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Next comes the most important part in Squid’s career to date. After releasing ‘Terrestrial Changeover Blues (2007-2012)’ Judge sent Speedy Wunderground head Dan Carey an email. This mythic missive effectively asked Carey to make the band sound “less shit”.

Carey saw them and ‘The Dial’ was the 25th Speedy Wunderground 7”, sandwiched between black midi and Black Country, New Road. “It sounds really cheesy, but I think they just love music and putting out music,” Judge says of his producer of choice. “I think they know they're not gonna make any money from it. And they're not gonna make any money from it, but they don’t do it for that”.

Since ‘The Dial’ Carey has produced everything Squid has recorded at his Brixton base, including the incredibly danceable and the critically acclaimed ‘Town Centre’ EP.

When asked what’s next for the band Judge gets strangely quiet. This is either because he’s being cagey, doesn’t know yet himself, or doesn’t want to admit it out loud in case it doesn’t happen. After a pause he says: “We've got some writing time. In November and December, we're gonna try and write an album.”

When Judge says this you can tell he’s excited and also shocked. And again this is part of the band’s charm. They never expect to be in this position. A position where they are working with one of the most in demand producers in the world, who has worked with the likes of Kylie as well ask picking the best new bands for his 7” label.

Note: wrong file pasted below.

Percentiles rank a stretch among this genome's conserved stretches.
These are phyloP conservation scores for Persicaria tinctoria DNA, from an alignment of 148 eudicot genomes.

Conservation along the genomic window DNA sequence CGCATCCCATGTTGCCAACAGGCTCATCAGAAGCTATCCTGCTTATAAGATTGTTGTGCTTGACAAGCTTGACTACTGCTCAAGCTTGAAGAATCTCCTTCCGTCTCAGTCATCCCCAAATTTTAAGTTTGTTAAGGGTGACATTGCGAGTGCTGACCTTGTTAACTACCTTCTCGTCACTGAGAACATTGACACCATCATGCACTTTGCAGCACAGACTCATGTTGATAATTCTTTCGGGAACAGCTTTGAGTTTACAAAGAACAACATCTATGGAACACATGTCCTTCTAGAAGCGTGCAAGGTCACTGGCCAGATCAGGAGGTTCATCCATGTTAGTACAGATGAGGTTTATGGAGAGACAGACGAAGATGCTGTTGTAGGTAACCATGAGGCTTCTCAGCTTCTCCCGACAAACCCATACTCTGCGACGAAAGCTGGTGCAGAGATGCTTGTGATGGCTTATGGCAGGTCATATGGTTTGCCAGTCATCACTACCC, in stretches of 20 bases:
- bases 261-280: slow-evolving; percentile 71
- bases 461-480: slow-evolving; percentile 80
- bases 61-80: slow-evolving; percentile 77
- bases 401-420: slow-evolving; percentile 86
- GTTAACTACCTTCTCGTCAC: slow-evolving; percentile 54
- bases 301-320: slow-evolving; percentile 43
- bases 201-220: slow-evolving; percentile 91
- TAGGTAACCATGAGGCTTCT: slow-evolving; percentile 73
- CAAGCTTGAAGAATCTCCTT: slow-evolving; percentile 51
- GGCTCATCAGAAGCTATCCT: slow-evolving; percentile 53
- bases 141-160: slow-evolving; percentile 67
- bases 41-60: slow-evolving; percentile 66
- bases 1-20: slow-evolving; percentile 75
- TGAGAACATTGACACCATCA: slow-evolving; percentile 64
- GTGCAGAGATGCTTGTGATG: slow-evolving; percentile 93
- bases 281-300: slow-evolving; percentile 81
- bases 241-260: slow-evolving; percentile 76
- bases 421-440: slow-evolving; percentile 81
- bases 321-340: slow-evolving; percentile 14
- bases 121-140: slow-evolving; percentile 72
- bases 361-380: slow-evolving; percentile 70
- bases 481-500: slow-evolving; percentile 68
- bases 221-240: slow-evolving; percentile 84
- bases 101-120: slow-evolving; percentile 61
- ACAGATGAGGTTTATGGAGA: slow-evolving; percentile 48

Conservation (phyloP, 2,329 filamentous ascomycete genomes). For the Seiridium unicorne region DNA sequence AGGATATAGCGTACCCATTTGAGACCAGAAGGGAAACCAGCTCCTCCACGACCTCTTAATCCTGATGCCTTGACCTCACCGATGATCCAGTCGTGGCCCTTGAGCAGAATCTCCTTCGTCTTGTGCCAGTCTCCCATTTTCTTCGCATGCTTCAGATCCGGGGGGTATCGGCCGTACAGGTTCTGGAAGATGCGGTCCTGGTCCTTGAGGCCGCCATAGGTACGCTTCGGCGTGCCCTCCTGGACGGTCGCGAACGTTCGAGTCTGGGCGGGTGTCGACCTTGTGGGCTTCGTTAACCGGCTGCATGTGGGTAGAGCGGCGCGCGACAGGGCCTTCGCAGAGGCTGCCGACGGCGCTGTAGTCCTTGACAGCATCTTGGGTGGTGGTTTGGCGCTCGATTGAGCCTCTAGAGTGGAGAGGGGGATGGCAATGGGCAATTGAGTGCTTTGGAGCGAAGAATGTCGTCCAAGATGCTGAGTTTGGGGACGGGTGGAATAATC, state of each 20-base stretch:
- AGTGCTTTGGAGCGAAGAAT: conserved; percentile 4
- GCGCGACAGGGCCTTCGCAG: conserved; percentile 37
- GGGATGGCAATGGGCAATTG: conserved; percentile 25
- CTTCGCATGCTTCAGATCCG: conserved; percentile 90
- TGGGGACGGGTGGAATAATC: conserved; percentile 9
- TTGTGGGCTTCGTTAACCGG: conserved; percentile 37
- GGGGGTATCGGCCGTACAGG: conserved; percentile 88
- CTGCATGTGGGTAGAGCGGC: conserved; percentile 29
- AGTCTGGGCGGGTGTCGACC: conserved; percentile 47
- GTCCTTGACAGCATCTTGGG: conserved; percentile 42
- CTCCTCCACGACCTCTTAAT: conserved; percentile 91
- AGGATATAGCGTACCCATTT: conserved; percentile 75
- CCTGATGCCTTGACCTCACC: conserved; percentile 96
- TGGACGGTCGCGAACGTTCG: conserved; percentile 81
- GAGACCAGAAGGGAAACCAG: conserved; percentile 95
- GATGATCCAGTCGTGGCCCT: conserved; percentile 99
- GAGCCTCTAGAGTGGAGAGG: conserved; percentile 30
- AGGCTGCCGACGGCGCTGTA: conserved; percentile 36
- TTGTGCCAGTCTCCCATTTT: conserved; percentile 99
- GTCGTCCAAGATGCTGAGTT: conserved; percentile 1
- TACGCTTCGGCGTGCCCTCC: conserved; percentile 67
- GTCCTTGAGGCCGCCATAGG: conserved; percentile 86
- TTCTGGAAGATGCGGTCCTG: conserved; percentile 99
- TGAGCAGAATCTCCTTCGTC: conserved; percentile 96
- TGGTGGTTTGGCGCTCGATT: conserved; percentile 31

“Anything I can think of is never in my life. I'd have been making an album and get released on the label and stuff like that, and then hopefully, we'll have an album next year. I think we're kind of looking forward to getting a big body of work together. And make it a bit more wacky. We’d love to work with Charlie XCX too”.

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And why not? Making album was the original pipe dream, so working with a forward thinking pop star isn’t that far removed when you consider that the band’s deep and varied roots?

“We haven't had to do anything that we don't want to get anything uncomfortable. It's just been easy, which is really organic and natural. And I think it's kind of definitely just choosing the right people to work with. And there hasn't been any pressure or anything. And that's been really nice.” 

Squid’s story, so far, is a positive one and to quote Judge, organic and natural is a nice way to describe Squid’s rise from minimal neo-classicalists to wonky post-punk and from mid-card performers to headliners. It is a story of organic growth and progression, if you leave a band alone to develop and mutate as they want the music gets really interesting and exciting. It is also a tale of supporting your local scene as the next big thing could be lodged between some neo prog-punk and spoken word acts. 

So get out there. Support your local scene as the next Squid might just be knocking about in a backroom of a pub, or mid-card on an all dayer, near you.

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Squid's 'Town Centre' EP is out now.

Words: Nick Roseblade
Photo Credit: Holly Whitaker